Wait, This Isn’t About Travel?


4 thoughts on “Wait, This Isn’t About Travel?

    • A regular Indian girl! says:

      Hi Regular Indian Guy! I guess you stole my name! πŸ™‚

      I can see where she gets her cause against feminists, or “people who call themselves feminists”. She is against the misuse of laws created for protection of women. Like sati (she gives an example where a suicide was made into sati and the family faced consequences, etc.) or domestic violence or dowry laws.

      I’ll put my point like this: If you know dowry is wrong and it shouldn’t be practiced, you ban it. The cause may be inheritence rights, and you fight for them too, but why say let us only focus on inheritence rights and dowry practice will set itself right? Dowry is wrong and hence, people opposing it are justified. Period.

      To me feminism is the right to be able to choose what I want to.

      And I laughed at this: Feminists are only sensitive to a woman in the role of a young bride. In every other role β€” a mother-in-law, sister-in-law, bhabi β€” we think of her as a tormentor.

      It is not true. I follow many bloggers who write about these issues we can broadly categorise under “feminism” but none of them ever say that a newly wedded bride is tormented and the mothers in law are tormentors.

      Feminism is against patriarchy. A practice where men have been in pivotal position, worshipped for ages. And a grooms family claims entitlement to a persons (bride’s ) basic rights. Where if a man comes home after work, he is tired and where a woman comes home after work, she has to take up home responsibility now because she was out all day. That is what is wrong. Feminism is about equality. If both husband and wife are working, why not share the responsibilities at home too?

      Patriarchy is when a woman is told “now you are married, stop talking to your parents daily, don’t call your friends, you can’t have male friends it is against indian culture, dont wear western clothes, put on mangalsutra & bangles, don’t spend on yourself, don’t have hobbies” and a married man continues doing all of the above because he has that male organ which makes him entitled to “no compromise”.

      Feminists are against that. Both for daughter in law, mother in law, bhabhi, everyone. It so happens that to prove her cause, she cites examples where good mothers in law have been wronged and to prove feminists cause, they cite examples where good daughters in law have been wronged.

      Objectively and from what I have experienced so far, wronged daughters in law are more and hence, I might stand by them and their cause, which does not mean I support daughters in law who torture their in-laws. Because I am a feminist, I am not a male hater. Being a feminist doesn’t make me inhuman. It is about equality, not about dominance.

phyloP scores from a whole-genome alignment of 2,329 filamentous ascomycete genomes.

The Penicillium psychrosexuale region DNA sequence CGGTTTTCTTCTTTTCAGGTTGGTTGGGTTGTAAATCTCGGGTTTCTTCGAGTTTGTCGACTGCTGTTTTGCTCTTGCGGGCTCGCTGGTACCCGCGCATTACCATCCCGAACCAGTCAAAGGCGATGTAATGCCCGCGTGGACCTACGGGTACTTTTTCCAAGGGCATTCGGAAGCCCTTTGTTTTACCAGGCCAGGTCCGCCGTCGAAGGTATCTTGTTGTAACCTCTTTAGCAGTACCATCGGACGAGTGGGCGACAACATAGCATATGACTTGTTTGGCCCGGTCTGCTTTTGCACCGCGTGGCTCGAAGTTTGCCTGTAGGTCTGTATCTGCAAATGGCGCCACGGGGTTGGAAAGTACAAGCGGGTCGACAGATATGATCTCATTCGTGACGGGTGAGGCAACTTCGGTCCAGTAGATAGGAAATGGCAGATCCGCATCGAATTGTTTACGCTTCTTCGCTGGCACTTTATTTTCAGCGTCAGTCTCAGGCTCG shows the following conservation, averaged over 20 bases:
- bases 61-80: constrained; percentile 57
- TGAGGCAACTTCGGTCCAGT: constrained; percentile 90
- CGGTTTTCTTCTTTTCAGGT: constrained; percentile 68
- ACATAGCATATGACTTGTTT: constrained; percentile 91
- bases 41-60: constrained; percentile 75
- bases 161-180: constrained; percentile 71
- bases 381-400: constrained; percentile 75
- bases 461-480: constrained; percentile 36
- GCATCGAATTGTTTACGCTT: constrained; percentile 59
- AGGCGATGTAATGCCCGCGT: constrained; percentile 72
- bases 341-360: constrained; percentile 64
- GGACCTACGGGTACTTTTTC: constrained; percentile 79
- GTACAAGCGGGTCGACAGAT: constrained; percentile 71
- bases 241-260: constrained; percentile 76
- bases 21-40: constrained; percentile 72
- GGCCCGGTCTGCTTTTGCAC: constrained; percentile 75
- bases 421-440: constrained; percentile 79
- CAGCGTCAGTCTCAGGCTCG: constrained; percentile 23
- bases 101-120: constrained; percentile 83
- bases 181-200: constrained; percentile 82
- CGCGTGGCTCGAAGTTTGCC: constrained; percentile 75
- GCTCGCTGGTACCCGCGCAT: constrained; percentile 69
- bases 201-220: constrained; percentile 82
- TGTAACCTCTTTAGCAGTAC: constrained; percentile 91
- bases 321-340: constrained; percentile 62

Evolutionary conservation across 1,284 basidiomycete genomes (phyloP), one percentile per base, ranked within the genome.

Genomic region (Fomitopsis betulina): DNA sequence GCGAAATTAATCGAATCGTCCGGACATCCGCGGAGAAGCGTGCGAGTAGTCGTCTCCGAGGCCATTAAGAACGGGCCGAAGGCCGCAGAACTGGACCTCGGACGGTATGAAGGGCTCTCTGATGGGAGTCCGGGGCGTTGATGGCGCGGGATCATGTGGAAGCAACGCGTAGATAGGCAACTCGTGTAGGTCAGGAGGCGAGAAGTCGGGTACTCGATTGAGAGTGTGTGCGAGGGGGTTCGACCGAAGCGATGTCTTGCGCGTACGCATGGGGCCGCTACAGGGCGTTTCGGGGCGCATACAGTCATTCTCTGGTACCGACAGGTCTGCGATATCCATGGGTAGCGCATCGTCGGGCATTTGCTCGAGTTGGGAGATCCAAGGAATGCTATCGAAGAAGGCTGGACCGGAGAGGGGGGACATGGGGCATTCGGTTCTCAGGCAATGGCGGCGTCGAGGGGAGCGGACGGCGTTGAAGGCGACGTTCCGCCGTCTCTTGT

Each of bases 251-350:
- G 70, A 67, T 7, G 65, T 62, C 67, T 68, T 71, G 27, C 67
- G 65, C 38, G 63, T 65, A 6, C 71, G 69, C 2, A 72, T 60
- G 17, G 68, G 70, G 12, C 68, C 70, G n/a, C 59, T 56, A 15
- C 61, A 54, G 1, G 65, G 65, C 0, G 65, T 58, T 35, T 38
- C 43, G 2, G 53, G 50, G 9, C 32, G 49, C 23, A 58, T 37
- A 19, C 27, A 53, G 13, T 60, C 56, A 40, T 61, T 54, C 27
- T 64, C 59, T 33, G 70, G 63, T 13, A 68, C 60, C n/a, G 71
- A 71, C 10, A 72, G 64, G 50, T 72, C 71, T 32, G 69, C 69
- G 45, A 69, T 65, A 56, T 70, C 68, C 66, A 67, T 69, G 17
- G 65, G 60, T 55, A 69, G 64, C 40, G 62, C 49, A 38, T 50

Thanks for the link though. I have heard her name, now I get a chance to know her perspective. I don’t know much about her.


      • A Regular Indian Guy says:

        Many Indian bloggers who were calling themselves feminists have, over time, started saying: “Maybe I should call myself a humanist after all”. (..you can check old posts of popular Indian blogs to find out about these women).
        Just as Marxism is not the answer to economic inequality and injustice, Feminists, with their extreme views (and a compulsion to mock Shravan Kumar), are not the answer to patriarchy or other evils of the society. Just my opinion.


        • A regular Indian girl! says:

          They prefer to call themselves “humanist” (this reference you will find in some of my posts too) because the word feminist has been so beaten and is now perceived to be a person who is an extremist, not for women rights, but for women dominance. Which is untrue.

          Feminism always has been a drive to get women equality. Not dominance. There might be women who claim dominance under this tag, but the word definitely doesn’t mean so.

          Hence, the term “humanism”.

          All feminists don’t hold extreme views. And a reference to “shravan kumar” might as well be an answer to “traditional bhartiya nari” and her sacrifices, submissiveness, pati-parmeshwar context. We should probably talk about both right? πŸ™‚

          Thanks for stopping by again! πŸ™‚


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